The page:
Azeri privatisation to continue later this year
Azerbaijan's privatisation process, virtually halted by last year's crisis in Russia, will get back into gear later
this year under plans submitted to President Haydar Aliyev.
The final version of the draft programme, approved by the cabinet of ministers last December, has been submitted to Aliyev. It then goes to parliament for ratification and then back to the president.
"The programme is ambitious if it's signed in the shape it's in. By August 15, 2000, we want to have privatised as
much as possible -- at least 50 % of the medium- to large-scale enterprises," Barat Nuriyev, deputy head of the State
Property Committee, told.
The first companies to be sold will be the nation's energy company, telecommunications and Azerigas.
The Property Committee, the oil-producing country's privatisation ministry, hopes to sell some 75 % of state assets, including oil company SOCAR, the Caspian Shipping Company, the national airline, ports and railroads.
"In the new programme, the president will sign exactly which companies will be privatised, the stake the state will retain, when the process will start and how much will go for voucher auctions," Nuriyev said.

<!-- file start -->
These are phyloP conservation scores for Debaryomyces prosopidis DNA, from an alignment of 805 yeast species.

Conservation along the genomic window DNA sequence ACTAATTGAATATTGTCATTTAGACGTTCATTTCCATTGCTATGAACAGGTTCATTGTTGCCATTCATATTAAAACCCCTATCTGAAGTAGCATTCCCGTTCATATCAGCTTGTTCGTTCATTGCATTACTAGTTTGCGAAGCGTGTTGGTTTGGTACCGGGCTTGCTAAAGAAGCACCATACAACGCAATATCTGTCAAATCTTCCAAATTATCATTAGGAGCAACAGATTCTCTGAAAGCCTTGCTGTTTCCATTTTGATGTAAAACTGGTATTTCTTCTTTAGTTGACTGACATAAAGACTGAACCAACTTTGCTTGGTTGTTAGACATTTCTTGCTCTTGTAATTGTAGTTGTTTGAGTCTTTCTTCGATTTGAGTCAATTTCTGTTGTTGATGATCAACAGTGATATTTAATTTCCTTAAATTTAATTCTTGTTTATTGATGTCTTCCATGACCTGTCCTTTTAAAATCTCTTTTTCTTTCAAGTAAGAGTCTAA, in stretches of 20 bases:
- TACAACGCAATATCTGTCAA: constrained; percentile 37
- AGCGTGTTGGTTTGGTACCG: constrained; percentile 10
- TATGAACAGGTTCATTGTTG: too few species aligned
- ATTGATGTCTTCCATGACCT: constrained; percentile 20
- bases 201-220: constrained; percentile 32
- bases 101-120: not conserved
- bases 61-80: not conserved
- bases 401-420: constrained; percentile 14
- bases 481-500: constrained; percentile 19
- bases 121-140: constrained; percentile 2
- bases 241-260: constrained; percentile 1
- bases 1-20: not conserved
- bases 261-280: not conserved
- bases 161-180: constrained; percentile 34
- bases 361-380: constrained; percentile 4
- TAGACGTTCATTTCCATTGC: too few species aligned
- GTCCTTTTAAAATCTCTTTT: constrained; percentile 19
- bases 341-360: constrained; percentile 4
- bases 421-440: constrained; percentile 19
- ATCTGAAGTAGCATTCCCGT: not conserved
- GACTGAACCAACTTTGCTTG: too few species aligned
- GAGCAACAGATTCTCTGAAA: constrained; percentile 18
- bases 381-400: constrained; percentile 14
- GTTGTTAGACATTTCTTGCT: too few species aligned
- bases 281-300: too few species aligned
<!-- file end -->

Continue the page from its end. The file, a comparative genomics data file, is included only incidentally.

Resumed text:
Voucher booklets were distributed to the country's 7.5 mm people in 1996. More than half the vouchers, currently trading on the open market at 78,000 manats ($ 20) for a book of four, have been bought up by foreign investment firms.
Foreign entities can take part in both cash and voucher auctions, although in the case of the latter they must buy voucher options from the state for 70,000 manats, entitling them to use one voucher.
"We've sold some 19 mm options and only 0.5 mm have been used. We expect the remaining options will be used to buy shares in the blue chip companies," Nuriyev said.
So far foreign participation, including the purchase of cotton gins and beer and wine factories, is around 5 % of the total amount sold, Nuriyev estimated.
Russia's crisis dealt a big blow to Azerbaijan's privatisation programme, scaring off international investors.
The World Bank delayed a second $ 35 mm tranche of a structural adjustment loan because of the slow progress in selling off the International Bank of Azerbaijan, the country's largest bank.
Nuriyev said debts to the state and mutual debts to other companies were the main hindrance to privatisation last year.
"Debts are the biggest issue and unfortunately the amounts are huge. If we ask an investor to pay these debts then we'll be unable to privatise these companies," he said.
He said debts to the budget or other state firms could be written off while debts to private creditors would be met by the issue of shares with a nominal value.
The central bank recently agreed to pay off the International Bank's $ 35.9 mm debts after the finance ministry guaranteed repayment with an issue of securities.
Azerbaijan has sold some 90 % of small businesses but only a quarter of larger firms have been privatised.